At about 1.30pm, the rain which had been on and off really started to bucket down relentlessly and despite the fair still being on till 3pm, we followed the lead of most of the other stall holders around us and packed up for the day - extremely cold and wet and pretty disappointed.

When you put your all into something, you plan for it for months, you spend hours getting a product range ready, you check it all once twice and then again.  You think of every single little thing you could possibly need to pull off a successful launch and fair day. You make lists, and cross them off. You feel that you can't possibly be more ready. And then the one thing you cannot control at an fair like this is - the weather.

I like to think that I'm reasonably optimistic - although probably also a bit too realistic at times. I tried not to feel too disappointed by the outcome but being so wet and cold and miserable it was hard not to wallow for a while, and I might have shed some tears while warming up with a hot shower when I got home. It felt like even more of a punch in the gut when the very next day blue skies and sunshine taunted me from my office window all day.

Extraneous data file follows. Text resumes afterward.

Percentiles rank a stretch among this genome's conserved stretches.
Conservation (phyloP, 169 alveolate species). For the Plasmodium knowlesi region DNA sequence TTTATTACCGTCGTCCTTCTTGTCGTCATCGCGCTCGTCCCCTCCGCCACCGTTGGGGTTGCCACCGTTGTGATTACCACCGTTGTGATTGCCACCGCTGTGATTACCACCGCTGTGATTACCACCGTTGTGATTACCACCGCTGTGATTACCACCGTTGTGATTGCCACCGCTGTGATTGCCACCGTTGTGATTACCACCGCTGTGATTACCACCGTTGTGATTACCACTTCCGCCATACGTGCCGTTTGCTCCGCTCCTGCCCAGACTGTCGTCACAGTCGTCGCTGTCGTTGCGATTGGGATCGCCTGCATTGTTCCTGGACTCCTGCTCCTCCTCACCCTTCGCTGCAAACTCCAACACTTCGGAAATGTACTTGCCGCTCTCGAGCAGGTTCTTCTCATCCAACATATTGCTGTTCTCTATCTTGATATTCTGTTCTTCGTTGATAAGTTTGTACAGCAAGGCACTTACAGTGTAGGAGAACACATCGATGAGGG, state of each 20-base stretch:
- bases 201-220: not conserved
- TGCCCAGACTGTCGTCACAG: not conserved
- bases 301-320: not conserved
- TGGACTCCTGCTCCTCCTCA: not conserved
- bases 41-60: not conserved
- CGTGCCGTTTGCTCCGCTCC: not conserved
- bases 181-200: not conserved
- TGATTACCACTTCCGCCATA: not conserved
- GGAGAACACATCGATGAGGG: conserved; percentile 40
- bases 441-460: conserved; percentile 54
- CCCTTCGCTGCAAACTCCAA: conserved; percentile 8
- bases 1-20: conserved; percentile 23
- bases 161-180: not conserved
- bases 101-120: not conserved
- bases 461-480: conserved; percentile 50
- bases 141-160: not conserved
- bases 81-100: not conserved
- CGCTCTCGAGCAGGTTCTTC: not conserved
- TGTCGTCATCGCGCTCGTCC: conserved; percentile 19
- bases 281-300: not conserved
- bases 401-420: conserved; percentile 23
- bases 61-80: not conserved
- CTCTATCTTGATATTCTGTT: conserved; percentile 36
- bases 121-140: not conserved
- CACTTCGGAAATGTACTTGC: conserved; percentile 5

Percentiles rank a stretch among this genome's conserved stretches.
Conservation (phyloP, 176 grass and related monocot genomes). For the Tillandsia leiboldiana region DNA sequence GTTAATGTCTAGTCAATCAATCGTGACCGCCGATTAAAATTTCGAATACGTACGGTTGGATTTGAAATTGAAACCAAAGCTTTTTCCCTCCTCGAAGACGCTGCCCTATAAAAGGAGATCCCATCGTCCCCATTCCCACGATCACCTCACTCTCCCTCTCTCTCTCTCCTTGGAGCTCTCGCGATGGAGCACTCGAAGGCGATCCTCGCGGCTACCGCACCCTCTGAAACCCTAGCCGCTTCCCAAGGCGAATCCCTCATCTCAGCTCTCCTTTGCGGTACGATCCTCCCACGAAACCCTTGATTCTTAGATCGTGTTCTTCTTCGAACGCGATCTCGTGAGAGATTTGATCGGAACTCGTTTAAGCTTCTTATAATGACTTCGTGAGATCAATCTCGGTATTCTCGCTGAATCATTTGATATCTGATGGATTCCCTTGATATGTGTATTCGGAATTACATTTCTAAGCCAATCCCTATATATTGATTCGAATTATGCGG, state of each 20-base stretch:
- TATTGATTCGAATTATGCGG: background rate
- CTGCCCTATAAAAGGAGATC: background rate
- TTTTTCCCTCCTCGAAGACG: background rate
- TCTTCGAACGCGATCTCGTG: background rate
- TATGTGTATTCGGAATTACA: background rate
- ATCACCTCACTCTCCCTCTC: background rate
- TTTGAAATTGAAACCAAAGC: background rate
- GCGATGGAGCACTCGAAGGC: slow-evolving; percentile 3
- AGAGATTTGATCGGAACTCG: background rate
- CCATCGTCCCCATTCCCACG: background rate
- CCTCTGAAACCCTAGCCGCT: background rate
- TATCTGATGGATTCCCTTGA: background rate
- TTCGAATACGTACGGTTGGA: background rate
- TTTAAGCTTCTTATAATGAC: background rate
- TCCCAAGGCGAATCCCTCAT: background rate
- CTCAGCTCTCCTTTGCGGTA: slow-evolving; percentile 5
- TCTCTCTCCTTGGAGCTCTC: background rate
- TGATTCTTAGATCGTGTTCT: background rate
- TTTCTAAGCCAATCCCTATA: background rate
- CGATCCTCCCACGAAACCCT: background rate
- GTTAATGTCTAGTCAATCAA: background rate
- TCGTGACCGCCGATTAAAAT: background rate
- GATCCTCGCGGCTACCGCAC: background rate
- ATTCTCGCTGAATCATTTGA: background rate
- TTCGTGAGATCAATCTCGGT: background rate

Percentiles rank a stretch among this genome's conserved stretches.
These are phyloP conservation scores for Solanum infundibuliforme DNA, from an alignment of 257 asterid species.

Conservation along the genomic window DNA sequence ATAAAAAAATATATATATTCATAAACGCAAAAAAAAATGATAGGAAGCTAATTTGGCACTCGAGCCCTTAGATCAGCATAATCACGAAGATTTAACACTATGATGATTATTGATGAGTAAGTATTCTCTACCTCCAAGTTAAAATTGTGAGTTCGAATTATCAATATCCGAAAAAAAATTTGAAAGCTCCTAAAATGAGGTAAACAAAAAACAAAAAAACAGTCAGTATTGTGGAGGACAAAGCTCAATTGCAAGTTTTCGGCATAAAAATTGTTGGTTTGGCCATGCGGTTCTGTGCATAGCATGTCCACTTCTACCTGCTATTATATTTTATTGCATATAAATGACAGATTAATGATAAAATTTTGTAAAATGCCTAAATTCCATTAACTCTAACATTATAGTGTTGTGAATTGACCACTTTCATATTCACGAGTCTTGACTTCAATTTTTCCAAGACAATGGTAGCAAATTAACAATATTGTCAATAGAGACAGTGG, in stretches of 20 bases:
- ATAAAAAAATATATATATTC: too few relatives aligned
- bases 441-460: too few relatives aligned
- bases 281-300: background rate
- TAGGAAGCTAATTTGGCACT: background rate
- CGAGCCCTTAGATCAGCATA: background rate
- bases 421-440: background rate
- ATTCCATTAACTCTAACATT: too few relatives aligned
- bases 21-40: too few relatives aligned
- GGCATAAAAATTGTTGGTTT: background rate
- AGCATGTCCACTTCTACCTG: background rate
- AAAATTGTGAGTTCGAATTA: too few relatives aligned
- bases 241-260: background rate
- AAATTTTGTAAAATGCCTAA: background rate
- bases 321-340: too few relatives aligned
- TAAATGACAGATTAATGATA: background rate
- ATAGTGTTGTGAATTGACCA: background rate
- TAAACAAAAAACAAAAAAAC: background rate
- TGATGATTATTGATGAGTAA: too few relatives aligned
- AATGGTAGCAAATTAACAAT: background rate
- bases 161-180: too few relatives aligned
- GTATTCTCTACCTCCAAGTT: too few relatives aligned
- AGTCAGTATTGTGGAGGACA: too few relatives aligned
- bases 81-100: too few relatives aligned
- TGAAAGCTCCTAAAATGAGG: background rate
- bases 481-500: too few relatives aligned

So I had to search for a silver lining and it was this... without the prospect of the fair I doubt I would have had the Meghan Maloney Photography site and business up and running by now. Sometimes a deadline is exactly what is required to galvanise one into a course of action. So for this I am grateful.

And I have to remember to trust that the Creator - the very one who has given me an ability to capture his Creation looking through a big hunk of metal and glass in my hands and share it with you all - has it all in hand. Perspective I think they call it.

12 December 2014

Flying visit to the Tron for a precious family meet up..

A few weeks back, actually a whole month back (yes I am THAT behind with my posts!) we travelled up to Hamilton for a short-long weekend with the family. I say short-long as by the time we got up on Saturday afternoon, had crazy fireworks with daredevil Uncle Sam on Saturday night, hung out with Nic, Kim and Maia who'd arrived over from Oz on the Sunday, had dinner at Sam and Alesha's on Sunday night, spent some time at the Hamilton gardens on Monday, it was time to come home again. Just like that!

We seem to strike it pretty lucky on our journeys north through the centre of the island, and this trip was no different. With a cold snap only a few days behind us, there was an incredible amount of snow on the mountains for this time of year - it sure made for some good photo opportunities as we drove.